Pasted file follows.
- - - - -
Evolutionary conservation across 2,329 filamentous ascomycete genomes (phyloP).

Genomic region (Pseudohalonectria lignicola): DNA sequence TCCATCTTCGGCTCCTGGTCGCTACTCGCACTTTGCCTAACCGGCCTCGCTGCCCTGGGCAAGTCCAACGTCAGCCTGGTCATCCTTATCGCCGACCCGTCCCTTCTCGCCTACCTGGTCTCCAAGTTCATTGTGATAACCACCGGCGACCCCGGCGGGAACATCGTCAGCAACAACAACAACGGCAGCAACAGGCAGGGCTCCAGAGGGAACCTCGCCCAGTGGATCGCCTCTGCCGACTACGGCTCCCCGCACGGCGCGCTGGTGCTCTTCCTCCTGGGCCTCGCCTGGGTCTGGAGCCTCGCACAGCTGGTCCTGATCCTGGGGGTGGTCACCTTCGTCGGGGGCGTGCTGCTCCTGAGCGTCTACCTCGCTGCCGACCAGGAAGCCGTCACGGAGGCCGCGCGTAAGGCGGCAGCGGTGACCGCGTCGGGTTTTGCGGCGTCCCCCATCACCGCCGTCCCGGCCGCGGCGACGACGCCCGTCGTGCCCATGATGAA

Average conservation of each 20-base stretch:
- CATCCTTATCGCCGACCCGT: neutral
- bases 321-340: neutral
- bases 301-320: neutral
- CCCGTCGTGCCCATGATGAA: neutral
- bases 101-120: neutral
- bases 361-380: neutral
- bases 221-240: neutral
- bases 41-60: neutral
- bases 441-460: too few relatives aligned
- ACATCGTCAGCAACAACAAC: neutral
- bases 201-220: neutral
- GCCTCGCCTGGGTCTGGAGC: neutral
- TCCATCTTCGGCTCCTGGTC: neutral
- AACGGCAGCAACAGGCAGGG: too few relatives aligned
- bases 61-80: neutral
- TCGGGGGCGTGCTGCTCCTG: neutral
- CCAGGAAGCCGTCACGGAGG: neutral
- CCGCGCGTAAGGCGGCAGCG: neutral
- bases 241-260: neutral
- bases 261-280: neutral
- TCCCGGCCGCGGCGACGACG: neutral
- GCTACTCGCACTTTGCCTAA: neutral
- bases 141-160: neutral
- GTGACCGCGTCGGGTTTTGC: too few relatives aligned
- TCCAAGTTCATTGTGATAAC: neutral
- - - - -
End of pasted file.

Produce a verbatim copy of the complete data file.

Evolutionary conservation across 2,329 filamentous ascomycete genomes (phyloP).

Genomic region (Pseudohalonectria lignicola): DNA sequence TCCATCTTCGGCTCCTGGTCGCTACTCGCACTTTGCCTAACCGGCCTCGCTGCCCTGGGCAAGTCCAACGTCAGCCTGGTCATCCTTATCGCCGACCCGTCCCTTCTCGCCTACCTGGTCTCCAAGTTCATTGTGATAACCACCGGCGACCCCGGCGGGAACATCGTCAGCAACAACAACAACGGCAGCAACAGGCAGGGCTCCAGAGGGAACCTCGCCCAGTGGATCGCCTCTGCCGACTACGGCTCCCCGCACGGCGCGCTGGTGCTCTTCCTCCTGGGCCTCGCCTGGGTCTGGAGCCTCGCACAGCTGGTCCTGATCCTGGGGGTGGTCACCTTCGTCGGGGGCGTGCTGCTCCTGAGCGTCTACCTCGCTGCCGACCAGGAAGCCGTCACGGAGGCCGCGCGTAAGGCGGCAGCGGTGACCGCGTCGGGTTTTGCGGCGTCCCCCATCACCGCCGTCCCGGCCGCGGCGACGACGCCCGTCGTGCCCATGATGAA

Average conservation of each 20-base stretch:
- CATCCTTATCGCCGACCCGT: neutral
- bases 321-340: neutral
- bases 301-320: neutral
- CCCGTCGTGCCCATGATGAA: neutral
- bases 101-120: neutral
- bases 361-380: neutral
- bases 221-240: neutral
- bases 41-60: neutral
- bases 441-460: too few relatives aligned
- ACATCGTCAGCAACAACAAC: neutral
- bases 201-220: neutral
- GCCTCGCCTGGGTCTGGAGC: neutral
- TCCATCTTCGGCTCCTGGTC: neutral
- AACGGCAGCAACAGGCAGGG: too few relatives aligned
- bases 61-80: neutral
- TCGGGGGCGTGCTGCTCCTG: neutral
- CCAGGAAGCCGTCACGGAGG: neutral
- CCGCGCGTAAGGCGGCAGCG: neutral
- bases 241-260: neutral
- bases 261-280: neutral
- TCCCGGCCGCGGCGACGACG: neutral
- GCTACTCGCACTTTGCCTAA: neutral
- bases 141-160: neutral
- GTGACCGCGTCGGGTTTTGC: too few relatives aligned
- TCCAAGTTCATTGTGATAAC: neutral